Sunday, December 8, 2013
PORTLAND – The two final contenders on "The Great Food Truck Race" television show battled it out in the Old Port over the weekend, much to the delight of area foodies.
Ted Kim, center, leads the gathering crowd in a cheer just before opening the Seoul Sausage truck as The Great Food Truck Race is filmed for The Food Network in Portland outside of Ri Ra's Irish Pub on Commercial Street Sunday, June 17, 2012.
Jill Brady / Staff Photographer
FOR MORE INFORMATION and photos, read our food blog Maine a la Cart.
The Food Network show arrived on Fore Street on Saturday night and continued on Commercial Street on Sunday with the two final contestants attracting long lines of both customers and the curious.
The finalists are the Seoul Sausage Co., Korean-inspired street food, operated by brothers Yong and Ted Kim and chef Chris Oh, all of Los Angeles, and Nonna’s Kitchenette out of New Jersey, Italian fast food run by Jaclyn Kolsby, Jessica Stambach and Lisa Nativo.
“I heard about it last night and we have watched the show,” said Josh Delano of Portland, one of the first customers to line up.
The irony is that food trucks are now banned in Portland. The show’s producers, which include a crew of about 60, obtained a special temporary permit to set up shop in the Old Port.
A city task force has recommended a partial lift of the ban which is on the agenda on the City Council’s Public Safety, Health and Human Services Committee meeting at 6 p.m. Thursday at City Hall.
“I hope this opens the door to more,” Delano said.
In its third season, The Great Food Truck Race started filming seven weeks ago in Long Beach, Calif., with eight teams who moved on to Flagstaff, Ariz., Amarillo, Texas, Fayetteville, Ark., Nashville, Tenn., Cleveland and Boston before making their way to Maine.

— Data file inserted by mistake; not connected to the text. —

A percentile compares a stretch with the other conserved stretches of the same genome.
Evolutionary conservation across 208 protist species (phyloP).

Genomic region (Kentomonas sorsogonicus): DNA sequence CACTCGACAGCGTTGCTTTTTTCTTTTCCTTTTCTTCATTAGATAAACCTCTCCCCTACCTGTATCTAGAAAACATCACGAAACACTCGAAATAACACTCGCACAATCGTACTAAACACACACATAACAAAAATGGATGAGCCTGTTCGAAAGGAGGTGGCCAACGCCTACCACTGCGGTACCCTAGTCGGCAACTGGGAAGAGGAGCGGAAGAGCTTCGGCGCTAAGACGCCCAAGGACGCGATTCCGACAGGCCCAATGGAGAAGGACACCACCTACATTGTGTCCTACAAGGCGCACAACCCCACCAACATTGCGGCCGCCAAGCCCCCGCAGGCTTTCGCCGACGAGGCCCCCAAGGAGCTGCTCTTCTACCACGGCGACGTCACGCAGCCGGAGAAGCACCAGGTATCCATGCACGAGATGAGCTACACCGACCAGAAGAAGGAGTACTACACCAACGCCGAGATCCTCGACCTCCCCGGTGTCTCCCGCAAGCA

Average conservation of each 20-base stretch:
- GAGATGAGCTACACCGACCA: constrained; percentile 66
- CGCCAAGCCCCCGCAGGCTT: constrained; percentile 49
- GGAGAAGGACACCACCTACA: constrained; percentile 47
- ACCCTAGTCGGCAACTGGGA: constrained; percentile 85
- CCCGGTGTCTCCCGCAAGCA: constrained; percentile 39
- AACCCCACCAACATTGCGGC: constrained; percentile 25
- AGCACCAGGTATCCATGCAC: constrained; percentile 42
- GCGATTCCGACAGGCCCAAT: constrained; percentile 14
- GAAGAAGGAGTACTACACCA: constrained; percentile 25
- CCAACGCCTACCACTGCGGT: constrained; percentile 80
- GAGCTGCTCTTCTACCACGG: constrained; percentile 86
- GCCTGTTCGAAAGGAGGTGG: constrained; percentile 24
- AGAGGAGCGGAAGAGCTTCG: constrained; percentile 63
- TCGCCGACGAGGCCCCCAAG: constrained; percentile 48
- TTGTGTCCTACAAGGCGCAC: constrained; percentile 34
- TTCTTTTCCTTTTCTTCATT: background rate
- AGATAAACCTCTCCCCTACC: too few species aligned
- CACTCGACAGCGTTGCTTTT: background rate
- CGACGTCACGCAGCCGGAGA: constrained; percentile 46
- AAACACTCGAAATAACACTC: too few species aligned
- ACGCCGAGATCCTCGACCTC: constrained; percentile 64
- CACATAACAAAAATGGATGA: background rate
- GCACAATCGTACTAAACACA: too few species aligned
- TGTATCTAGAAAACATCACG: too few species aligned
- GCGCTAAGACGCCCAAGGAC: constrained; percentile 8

The team with the lowest sales was eliminated at each location. The winners receive $50,000 and a specialized food truck, which is worth another $50,000.
“The great thing about the show is it is all about the money,” said Dean Ollins, executive producer.
Ollins said the amount of money the food truck takes in varies by location. Sales are smaller in big cities where the show generates less of a curiosity factor. One show filmed during a previous season in Manhattan, Kansas, population about 52,000, created eight-hour-long lines at the food trucks.
The new season is slated to air around Aug. 19.
The producers revealed little about the latest season of the show, but since it is filmed in public it is sometimes hard to keep the latest developments from the public, Ollins said.
The show is hosted by celebrity chef Tyler Florence, who was staying in Portland but was not on the scene early Sunday afternoon.
Contestants woke up Sunday morning not knowing whether they would stay in Portland or move on to another city.
The two teams bought their groceries for the day at Sam’s Club then headed over to Commercial Street to prepare the food. Nonna’s Kitchenette was the first to start selling, about 12:04 p.m. It took Seoul Sausage another eight minutes to begin taking orders.
The lines were longer at Seoul Sausage, but the service was faster at Nonna’s.
The two menus offered diners a sharp contrast. Nonna’s featured fried raviolis with tomato sauce, meatball sandwiches and other traditional Italian fare.
Al Farrisio, who grew up in Maine and now lives in Fort Meyers, Fla, was the first in line at Nonna’s, ordering one of everything on the menu.
“We are really hungry,” Farrisio said.
Seoul Sausage featured the unexpected, such as the K PopStar, a cherry cola float with ice cream and Pop Rocks candy that erupted like a volcano, and Korean TaTa, spiced french fries smothered with kimchi-infused nacho cheese.
Marilyn Hutchins of Portland and her husband, Timothy, said they are big fans of the show.
After biting into a flaming rice ball, Hutchins said she was a fan of Seoul Sausage as well.
“It’s good,” Hutchins said.
The competition was scheduled to continue for 12 hours before Florence called it to a close.
The show’s accountant was then scheduled to count the day’s earnings before declaring a winner, which the show’s producers said they would not reveal until the airing of the season’s final episode.
As of 3 p.m. Sunday, the food trucks were still attracting a crowd.